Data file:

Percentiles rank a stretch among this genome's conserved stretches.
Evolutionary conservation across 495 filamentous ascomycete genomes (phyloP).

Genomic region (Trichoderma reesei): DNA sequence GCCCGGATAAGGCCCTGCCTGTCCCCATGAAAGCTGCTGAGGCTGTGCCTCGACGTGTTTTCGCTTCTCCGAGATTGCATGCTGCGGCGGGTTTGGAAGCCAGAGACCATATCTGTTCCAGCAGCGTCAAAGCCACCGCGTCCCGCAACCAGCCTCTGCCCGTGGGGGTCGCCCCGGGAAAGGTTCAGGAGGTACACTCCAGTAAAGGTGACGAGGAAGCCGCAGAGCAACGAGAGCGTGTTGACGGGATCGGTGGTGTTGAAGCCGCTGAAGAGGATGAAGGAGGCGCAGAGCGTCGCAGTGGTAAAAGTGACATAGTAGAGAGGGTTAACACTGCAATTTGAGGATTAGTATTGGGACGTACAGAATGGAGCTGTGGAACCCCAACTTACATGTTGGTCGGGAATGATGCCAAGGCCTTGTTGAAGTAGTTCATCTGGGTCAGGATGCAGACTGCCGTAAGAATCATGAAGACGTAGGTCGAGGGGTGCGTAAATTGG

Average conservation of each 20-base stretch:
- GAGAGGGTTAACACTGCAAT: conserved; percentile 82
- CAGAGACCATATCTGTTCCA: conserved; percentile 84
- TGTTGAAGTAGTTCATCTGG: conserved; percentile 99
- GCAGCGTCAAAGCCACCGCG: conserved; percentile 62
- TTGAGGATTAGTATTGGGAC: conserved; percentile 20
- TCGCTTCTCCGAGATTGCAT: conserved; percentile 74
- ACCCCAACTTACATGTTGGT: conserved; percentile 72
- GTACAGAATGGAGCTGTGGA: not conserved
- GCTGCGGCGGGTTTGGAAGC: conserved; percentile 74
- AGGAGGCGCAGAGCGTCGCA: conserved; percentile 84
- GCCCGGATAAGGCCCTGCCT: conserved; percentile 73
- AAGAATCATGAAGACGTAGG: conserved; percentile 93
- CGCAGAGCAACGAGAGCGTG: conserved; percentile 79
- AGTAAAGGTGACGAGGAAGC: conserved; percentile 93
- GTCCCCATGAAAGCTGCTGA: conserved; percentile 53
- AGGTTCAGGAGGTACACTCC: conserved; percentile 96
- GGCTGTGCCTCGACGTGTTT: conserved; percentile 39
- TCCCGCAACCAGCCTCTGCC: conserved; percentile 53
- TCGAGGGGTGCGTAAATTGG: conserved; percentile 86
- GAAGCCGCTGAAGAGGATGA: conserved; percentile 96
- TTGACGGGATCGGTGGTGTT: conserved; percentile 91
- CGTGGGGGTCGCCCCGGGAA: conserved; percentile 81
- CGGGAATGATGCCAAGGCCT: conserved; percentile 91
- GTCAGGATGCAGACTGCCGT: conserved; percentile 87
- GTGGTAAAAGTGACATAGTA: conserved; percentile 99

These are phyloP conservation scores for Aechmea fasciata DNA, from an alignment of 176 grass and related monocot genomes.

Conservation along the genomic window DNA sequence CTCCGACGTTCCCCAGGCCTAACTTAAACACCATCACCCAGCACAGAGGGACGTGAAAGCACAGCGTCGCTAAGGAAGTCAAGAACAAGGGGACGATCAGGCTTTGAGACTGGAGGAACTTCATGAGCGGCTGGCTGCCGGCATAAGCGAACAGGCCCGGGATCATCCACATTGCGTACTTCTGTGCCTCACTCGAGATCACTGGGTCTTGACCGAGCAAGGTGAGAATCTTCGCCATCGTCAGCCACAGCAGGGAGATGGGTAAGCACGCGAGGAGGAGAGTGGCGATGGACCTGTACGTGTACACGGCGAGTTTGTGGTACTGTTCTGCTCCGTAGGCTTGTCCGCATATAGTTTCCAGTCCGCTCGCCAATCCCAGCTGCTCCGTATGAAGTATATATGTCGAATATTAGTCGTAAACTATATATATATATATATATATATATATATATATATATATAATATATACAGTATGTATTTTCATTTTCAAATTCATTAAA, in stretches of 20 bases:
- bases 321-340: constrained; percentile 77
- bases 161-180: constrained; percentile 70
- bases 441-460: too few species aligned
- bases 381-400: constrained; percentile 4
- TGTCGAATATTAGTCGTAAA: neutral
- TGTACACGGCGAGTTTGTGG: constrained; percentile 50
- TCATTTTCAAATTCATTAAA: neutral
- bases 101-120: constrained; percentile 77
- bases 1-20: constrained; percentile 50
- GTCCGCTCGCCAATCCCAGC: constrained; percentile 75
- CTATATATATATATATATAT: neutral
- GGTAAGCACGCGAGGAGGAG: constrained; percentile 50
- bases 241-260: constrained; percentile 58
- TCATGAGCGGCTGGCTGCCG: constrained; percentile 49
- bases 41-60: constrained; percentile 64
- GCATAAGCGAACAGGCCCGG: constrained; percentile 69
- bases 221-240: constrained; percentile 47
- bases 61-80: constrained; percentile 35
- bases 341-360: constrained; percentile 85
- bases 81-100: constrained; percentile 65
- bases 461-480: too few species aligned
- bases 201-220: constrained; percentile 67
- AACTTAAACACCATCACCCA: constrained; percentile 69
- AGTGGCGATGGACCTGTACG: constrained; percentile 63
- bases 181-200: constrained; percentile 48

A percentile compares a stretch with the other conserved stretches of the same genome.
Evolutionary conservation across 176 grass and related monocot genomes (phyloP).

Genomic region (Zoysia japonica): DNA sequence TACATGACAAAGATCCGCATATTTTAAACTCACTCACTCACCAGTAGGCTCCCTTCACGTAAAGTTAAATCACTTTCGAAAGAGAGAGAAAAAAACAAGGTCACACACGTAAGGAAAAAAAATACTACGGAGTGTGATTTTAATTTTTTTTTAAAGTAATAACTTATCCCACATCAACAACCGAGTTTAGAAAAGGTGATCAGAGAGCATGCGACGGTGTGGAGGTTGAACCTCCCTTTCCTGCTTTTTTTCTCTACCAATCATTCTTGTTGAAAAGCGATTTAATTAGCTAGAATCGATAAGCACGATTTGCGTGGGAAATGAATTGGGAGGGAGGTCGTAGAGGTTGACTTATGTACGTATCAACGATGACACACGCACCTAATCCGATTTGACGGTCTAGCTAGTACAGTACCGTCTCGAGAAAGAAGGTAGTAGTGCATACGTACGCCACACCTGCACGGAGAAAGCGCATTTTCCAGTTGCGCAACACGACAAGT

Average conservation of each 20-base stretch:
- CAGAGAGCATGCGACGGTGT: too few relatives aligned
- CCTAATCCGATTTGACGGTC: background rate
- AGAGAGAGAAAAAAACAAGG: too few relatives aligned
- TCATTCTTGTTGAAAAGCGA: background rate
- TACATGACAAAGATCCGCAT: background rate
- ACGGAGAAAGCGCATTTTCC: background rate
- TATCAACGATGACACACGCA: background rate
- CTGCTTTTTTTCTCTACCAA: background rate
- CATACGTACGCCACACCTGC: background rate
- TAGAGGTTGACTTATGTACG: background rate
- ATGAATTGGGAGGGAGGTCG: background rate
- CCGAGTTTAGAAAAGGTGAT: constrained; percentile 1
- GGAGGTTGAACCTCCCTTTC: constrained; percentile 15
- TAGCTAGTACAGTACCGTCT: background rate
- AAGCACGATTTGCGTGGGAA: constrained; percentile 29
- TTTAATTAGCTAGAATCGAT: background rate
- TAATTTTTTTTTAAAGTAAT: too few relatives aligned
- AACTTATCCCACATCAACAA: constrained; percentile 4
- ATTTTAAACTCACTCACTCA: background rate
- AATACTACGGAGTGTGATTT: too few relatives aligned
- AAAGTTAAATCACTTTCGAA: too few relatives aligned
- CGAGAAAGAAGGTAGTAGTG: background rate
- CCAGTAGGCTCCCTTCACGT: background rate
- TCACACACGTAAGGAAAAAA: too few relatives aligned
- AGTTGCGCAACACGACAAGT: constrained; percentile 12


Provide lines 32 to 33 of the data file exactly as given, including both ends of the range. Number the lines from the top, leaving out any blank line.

- bases 321-340: constrained; percentile 77
- bases 161-180: constrained; percentile 70